Human skin oils and ozone reacts to generate an oxidation field
A team of researchers led by the Max Planck Institute for Chemistry found that oil and fats on human skin reacts with ozone (a highly reactive gas composed of three oxygen atoms) to produce an oxidation field in indoor spaces. The reaction release a host of gas-phase chemicals containing double bonds that react further in the air with ozone to generate high levels of hydroxyl (OH) radicals. This oxidation field directly influences the chemistry of indoor environments around humans.
Our personal oxidative field
The discovery of an oxidative field around humans shows for the first time that human bodies also create OH radicals.
In the study, researchers asked three groups of four adults to sit in a climate-controlled stainless-steel chamber. Ozone was added to the chamber air inflow in a quantity that was not harmful to humans but representative of higher indoor levels. The team determined the OH values before and during the volunteers' stay, both with and without ozone.
The results showed that the OH radicals were present, abundant, and forming around human beings.
According to the study, oxidation fields are generated as ozone reacts to the oils and fats on our skin – particularly the unsaturated triterpene squalene compound that makes up about 10 percent of the lipids that protect the skin and keep it supple.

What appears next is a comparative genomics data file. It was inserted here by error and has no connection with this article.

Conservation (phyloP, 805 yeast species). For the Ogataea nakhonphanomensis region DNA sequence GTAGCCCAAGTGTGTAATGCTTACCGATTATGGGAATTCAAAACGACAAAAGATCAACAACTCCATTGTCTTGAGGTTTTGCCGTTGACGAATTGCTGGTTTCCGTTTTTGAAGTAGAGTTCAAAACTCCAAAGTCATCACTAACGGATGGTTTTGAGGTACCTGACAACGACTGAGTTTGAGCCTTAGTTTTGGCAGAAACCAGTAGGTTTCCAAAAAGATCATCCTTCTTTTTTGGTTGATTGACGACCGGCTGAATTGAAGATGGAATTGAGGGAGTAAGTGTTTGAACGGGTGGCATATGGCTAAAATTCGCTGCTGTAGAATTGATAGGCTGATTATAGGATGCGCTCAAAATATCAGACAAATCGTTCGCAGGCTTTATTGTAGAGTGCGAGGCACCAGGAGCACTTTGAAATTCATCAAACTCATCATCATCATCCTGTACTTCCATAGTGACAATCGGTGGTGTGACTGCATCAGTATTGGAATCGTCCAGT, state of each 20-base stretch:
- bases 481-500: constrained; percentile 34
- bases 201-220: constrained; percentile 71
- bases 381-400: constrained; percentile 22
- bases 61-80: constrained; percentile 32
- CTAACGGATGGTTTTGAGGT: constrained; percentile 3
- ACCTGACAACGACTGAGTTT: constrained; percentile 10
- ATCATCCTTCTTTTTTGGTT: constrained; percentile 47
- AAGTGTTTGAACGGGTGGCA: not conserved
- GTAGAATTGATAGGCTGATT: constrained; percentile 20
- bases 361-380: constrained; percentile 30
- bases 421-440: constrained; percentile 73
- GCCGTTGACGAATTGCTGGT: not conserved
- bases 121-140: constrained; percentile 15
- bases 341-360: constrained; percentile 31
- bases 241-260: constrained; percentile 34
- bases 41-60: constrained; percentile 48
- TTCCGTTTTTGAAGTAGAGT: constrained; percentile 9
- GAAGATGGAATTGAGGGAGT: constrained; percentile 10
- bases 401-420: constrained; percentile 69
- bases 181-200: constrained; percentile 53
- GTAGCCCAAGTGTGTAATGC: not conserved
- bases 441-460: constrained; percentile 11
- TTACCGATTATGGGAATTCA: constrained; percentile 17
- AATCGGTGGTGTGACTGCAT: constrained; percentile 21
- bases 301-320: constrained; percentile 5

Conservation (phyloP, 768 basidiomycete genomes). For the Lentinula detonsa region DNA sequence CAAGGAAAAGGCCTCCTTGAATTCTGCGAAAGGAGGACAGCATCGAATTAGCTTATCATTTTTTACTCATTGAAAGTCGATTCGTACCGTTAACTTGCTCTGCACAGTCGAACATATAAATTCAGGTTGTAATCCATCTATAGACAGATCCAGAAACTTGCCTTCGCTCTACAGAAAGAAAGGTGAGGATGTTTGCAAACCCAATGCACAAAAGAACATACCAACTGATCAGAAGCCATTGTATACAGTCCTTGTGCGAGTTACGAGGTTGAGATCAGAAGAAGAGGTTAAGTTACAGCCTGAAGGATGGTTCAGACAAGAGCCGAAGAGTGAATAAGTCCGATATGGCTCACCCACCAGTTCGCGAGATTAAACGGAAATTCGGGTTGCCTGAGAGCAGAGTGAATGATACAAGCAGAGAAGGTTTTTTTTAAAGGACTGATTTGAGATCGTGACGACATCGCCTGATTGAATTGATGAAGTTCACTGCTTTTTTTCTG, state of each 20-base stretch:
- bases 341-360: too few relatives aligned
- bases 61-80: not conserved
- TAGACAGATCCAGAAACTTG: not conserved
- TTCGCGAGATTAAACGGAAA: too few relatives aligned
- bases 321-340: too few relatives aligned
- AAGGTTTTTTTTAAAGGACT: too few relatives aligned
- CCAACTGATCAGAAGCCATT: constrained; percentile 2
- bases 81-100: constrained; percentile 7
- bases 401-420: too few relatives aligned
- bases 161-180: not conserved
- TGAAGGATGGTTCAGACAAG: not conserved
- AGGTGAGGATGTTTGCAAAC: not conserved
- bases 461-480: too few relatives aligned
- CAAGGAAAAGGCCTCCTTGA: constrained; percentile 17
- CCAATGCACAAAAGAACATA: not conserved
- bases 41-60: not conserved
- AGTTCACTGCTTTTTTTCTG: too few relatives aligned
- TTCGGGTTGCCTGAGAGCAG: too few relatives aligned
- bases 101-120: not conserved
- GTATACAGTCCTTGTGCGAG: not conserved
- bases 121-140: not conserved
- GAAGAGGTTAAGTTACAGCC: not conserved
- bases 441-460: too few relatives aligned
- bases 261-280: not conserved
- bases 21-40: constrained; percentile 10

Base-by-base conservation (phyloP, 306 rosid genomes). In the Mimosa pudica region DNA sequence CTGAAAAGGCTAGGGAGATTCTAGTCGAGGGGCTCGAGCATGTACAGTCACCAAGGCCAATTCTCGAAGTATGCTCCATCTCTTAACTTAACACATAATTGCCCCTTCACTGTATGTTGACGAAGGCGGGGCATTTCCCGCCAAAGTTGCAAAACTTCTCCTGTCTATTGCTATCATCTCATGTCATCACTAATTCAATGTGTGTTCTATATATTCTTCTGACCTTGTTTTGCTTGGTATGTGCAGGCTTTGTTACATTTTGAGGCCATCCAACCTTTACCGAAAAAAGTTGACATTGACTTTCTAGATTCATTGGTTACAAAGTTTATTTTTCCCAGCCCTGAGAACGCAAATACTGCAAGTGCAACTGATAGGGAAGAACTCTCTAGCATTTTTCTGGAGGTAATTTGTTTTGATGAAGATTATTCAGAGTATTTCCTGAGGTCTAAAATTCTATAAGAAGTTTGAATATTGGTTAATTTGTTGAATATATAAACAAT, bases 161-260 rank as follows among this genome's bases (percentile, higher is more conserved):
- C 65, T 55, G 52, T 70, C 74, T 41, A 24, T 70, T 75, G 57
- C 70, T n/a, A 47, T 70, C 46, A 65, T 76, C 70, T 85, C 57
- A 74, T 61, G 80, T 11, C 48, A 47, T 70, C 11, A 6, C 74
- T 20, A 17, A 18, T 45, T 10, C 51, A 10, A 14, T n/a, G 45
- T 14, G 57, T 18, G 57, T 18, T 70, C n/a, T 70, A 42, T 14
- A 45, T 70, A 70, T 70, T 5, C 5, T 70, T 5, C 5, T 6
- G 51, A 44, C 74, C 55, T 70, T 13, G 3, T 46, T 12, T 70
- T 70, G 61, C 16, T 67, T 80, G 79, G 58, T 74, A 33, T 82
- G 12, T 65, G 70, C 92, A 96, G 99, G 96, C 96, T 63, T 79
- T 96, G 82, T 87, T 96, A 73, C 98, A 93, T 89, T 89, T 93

"The discovery that we humans are not only a source of reactive chemicals, but we are also able to transform these chemicals ourselves was very surprising to us," says Nora Zannoni, first author of the study and chemist from the Institute of Atmospheric Sciences and Climate in Italy.
The levels that scientists found were even comparable to outside daytime OH concentrations levels.
"The strength and shape of the oxidation field are determined by how much ozone is present, where it infiltrates, and how the ventilation of the indoor space is configured," says Zannoni.
What's more, they found that isoprene from human breath and products of its interaction with OH also react with ozone to produce more OH radicals, suggesting that humans are a net source of reactive oxidants indoors.
Hydroxyl Radicals (OH) in the atmosphere
The short-lived OH radicals are not harmful and are present in the outdoor environment. They are produced when sunlight breaks down ozone into oxygen atoms, which attack water to make hydroxyl radicals. These very reactive molecules are also called the detergents of the atmosphere as they neutralize other toxic molecules.
On the other hand, indoors are far less affected by direct sunlight and rain, which led to an assumption that the concentration of OH radicals is substantially lower indoors than outdoors. However, the new finding shows another mechanism for their formation. This raises questions regarding the potential long-term implication for our health.
"We need to rethink indoor chemistry in occupied spaces because the oxidation field we create will transform many of the chemicals in our immediate vicinity," says project leader Jonathan Williams.
Currently, various materials and furnishing are tested before being given the all-clear for sale. However, tests should also be conducted in the presence of people and ozone. This is because oxidation can generate respiratory irritants, which can have adverse effects, especially in children and infants.